Königssee

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For the German town in Thuringia, see Königsee.
Königssee
070107-Konigssee-mirror.jpg
View from Malerwinkel
Location Schönau am Königssee, Bavaria, Germany
Coordinates 47°33′N 12°58′E / 47.550°N 12.967°E / 47.550; 12.967Coordinates: 47°33′N 12°58′E / 47.550°N 12.967°E / 47.550; 12.967
Primary inflows Schreinbach, Saletbach (from the Obersee), Kesselbach, Eisbach, Königsbach
Primary outflows Königsseer Ache to Salzach
Basin countries Germany
Max. length 7.7 km (4.8 mi)
Max. width 1.7 km (1.1 mi)
Surface area 5.218 km2 (2.015 sq mi)
Average depth 98.1 m (322 ft)
Max. depth 190 m (620 ft)
Water volume 511,785,000 m3 (414,911 acre·ft)
Surface elevation 603 m (1,978 ft)
Islands Christlieger
Settlements Schönau am Königssee Ortsteil Königssee

The Königssee is a natural lake in the extreme southeast Berchtesgadener Land district of the German state of Bavaria, near the border with Austria. Most of the lake is within the Berchtesgaden National Park.

Situated within the Berchtesgaden Alps in the municipality of Schönau am Königsee, just south of Berchtesgaden and the Austrian city of Salzburg, the Königssee is Germany's third deepest lake. Located at a Jurassic rift, it was formed by glaciers during the last ice age. It stretches about 7.7 km (4.8 mi) in the north-south direction and is about 1.7 km (1.1 mi) across at its widest point. Except at its outlet, the Königsseer Ache at the village of Königssee, the lake similar to a fjord is surrounded by steeply rising flanks of mountains up to 2700 m (8900 ft), including the Watzmann massif in the west. The railway Königsseebahn served the lake from 1909 until 1965. Its last tracks were dismantled during 1971, and the station in Berchtesgaden was torn down in 2012. The only remaining element of the railway is the Königsee station (now a restaurant). The track route is mostly used as a walking path.

The literal translation of the name, Königssee, appears to be "king's lake"; however while German: König does indeed mean "king", there had been no Bavarian kings since the days of Louis the German until Elector Maximilian I Joseph assumed the royal title in 1806. Therefore the name more probably stems from the first name Kuno of local nobles, who appear in several historical sources referring to the donation of the Berchtesgaden Provostry in the twelfth century; the lake was formerly called Kunigsee.[1]

In 1944 a sub-camp of the Dachau concentration camp was located nearby where Heinrich Himmler had a residence built at Schönau for his mistress Hedwig Potthast.[2]

The lake is noted for its clear water and is advertised as the cleanest lake in Germany. For this reason, only electric-powered passenger ships, rowing, and pedal boats have been permitted on the lake since 1909. Passenger services along the length of the lake, calling at various points, are operated by the Bayerische Seenschifffahrt company.[3][4] Ports of call for this monopolist are: Seelände (Schönau), St. Bartholomä, Salet (not served between mid-October until mid-April), and Kessel (on request). With perfect conditions, the longest tour takes two hours from Seelände to Salet.[5] Swimming is permitted except in the lock area at Seelände.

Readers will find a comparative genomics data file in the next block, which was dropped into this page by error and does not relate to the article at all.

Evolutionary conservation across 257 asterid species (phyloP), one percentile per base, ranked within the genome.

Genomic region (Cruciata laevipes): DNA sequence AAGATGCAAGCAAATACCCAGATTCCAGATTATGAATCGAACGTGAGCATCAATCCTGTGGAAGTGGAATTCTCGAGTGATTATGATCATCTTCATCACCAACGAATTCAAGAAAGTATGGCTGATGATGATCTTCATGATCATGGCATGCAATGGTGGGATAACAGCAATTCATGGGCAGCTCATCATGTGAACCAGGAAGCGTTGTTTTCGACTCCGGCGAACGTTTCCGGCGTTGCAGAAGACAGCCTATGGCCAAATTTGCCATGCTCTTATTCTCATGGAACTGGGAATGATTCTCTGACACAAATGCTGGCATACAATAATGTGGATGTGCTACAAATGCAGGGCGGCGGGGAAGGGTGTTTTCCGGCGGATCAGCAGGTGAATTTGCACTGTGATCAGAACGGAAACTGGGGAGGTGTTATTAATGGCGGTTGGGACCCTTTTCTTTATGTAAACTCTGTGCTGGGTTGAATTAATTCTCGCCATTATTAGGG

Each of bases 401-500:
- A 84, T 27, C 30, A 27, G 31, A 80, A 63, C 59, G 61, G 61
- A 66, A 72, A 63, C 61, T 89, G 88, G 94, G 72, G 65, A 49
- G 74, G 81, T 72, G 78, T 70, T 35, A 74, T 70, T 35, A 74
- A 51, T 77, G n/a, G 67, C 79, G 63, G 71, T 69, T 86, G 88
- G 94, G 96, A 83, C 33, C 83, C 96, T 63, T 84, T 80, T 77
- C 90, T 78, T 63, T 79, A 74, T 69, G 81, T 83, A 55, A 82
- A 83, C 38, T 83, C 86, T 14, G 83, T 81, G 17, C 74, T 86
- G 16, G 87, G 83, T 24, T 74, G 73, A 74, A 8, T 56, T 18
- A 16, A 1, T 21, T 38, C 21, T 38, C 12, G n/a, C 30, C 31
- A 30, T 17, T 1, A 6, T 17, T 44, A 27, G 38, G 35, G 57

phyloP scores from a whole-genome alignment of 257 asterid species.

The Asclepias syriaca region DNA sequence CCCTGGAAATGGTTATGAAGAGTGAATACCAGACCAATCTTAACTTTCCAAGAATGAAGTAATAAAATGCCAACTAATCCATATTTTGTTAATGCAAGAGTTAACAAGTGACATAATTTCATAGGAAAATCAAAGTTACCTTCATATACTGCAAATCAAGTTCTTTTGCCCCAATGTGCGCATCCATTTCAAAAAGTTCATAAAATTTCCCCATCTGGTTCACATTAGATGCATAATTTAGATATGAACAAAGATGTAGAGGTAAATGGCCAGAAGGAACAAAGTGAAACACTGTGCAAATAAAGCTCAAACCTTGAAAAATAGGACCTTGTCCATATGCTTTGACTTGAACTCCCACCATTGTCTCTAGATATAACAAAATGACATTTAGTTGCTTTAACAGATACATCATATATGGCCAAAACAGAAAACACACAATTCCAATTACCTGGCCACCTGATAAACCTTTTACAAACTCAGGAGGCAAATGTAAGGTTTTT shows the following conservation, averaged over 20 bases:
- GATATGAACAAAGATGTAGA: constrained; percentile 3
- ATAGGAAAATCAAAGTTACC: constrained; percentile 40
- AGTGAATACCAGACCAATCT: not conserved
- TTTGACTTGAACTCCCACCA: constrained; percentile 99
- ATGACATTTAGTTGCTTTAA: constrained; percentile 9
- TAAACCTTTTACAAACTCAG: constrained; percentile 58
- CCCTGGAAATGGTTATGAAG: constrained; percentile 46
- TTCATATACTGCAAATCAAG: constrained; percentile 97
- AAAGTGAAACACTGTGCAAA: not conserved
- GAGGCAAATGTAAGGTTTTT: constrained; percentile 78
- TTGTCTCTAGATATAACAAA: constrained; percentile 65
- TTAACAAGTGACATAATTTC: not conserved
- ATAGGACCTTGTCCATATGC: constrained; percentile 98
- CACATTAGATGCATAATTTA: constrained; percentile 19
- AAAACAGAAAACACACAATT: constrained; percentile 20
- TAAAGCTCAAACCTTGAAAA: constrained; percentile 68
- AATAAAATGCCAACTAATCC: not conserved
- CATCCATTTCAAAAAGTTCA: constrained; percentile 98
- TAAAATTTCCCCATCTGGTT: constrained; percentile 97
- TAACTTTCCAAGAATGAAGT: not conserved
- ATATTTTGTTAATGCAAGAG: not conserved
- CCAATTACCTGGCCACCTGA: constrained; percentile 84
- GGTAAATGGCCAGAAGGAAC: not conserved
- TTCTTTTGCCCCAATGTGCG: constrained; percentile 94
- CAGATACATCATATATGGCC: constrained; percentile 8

Due to its picturesque setting, the lake and surrounding parklands are very popular with tourists and hikers. In addition, the lake's position surrounded by sheer rock walls creates an echo, which is known for its clarity. On boat tours, it has become traditional to stop and play a flugelhorn or trumpet to demonstrate the echo. Formerly demonstrated by shooting a canon, it can be heard to reverberate up to seven times. The trumpeter plays along with the returning sounds so it sounds like as many as 7 multiple players.

St. Bartholomä, a famous pilgrimage church with an inn nearby, is located on a peninsula about halfway down the western lake shore. The small Christlieger island is located near its northern end. South of the Königssee, separated by the Salet moraine, is the smaller Obersee lake with the 470 m (1,540 ft) high Röthbach waterfall. As there is no lakeside path on the steep shore of the Königssee, St. Bartholomä and the southern edge can only be reached by boat or via hiking trails up the surrounding mountains—except for harsh winters, when the lake freezes over. Stepping on the ice, however, can be fatal, as it was for a motorist in the winter of 1964, who on his way back from St. Bartholomä drowned in his VW Beetle. The car was not detected until 1997 at a depth of about 100 m (300 ft).[6]

See also[edit]

References[edit]

  1. ^ Bayerische Seenschifffahrt: FAQ
  2. ^ (German) Der Spiegel 4/1967
  3. ^ "Bayerische Seenschifffahrt". Bayerische Seenschifffahrt. Retrieved 2011-07-11. 
  4. ^ "Geschichtliche Hintergründe" [Historical Background] (in German). Bayerische Seenschifffahrt. Retrieved 2011-07-11. 
  5. ^ www.seenschifffahrt.de (German) Anlegestellen. Retrieved 2013-08-14.
  6. ^ (German) taunuskaefer.de: Underwaterlove

External links[edit]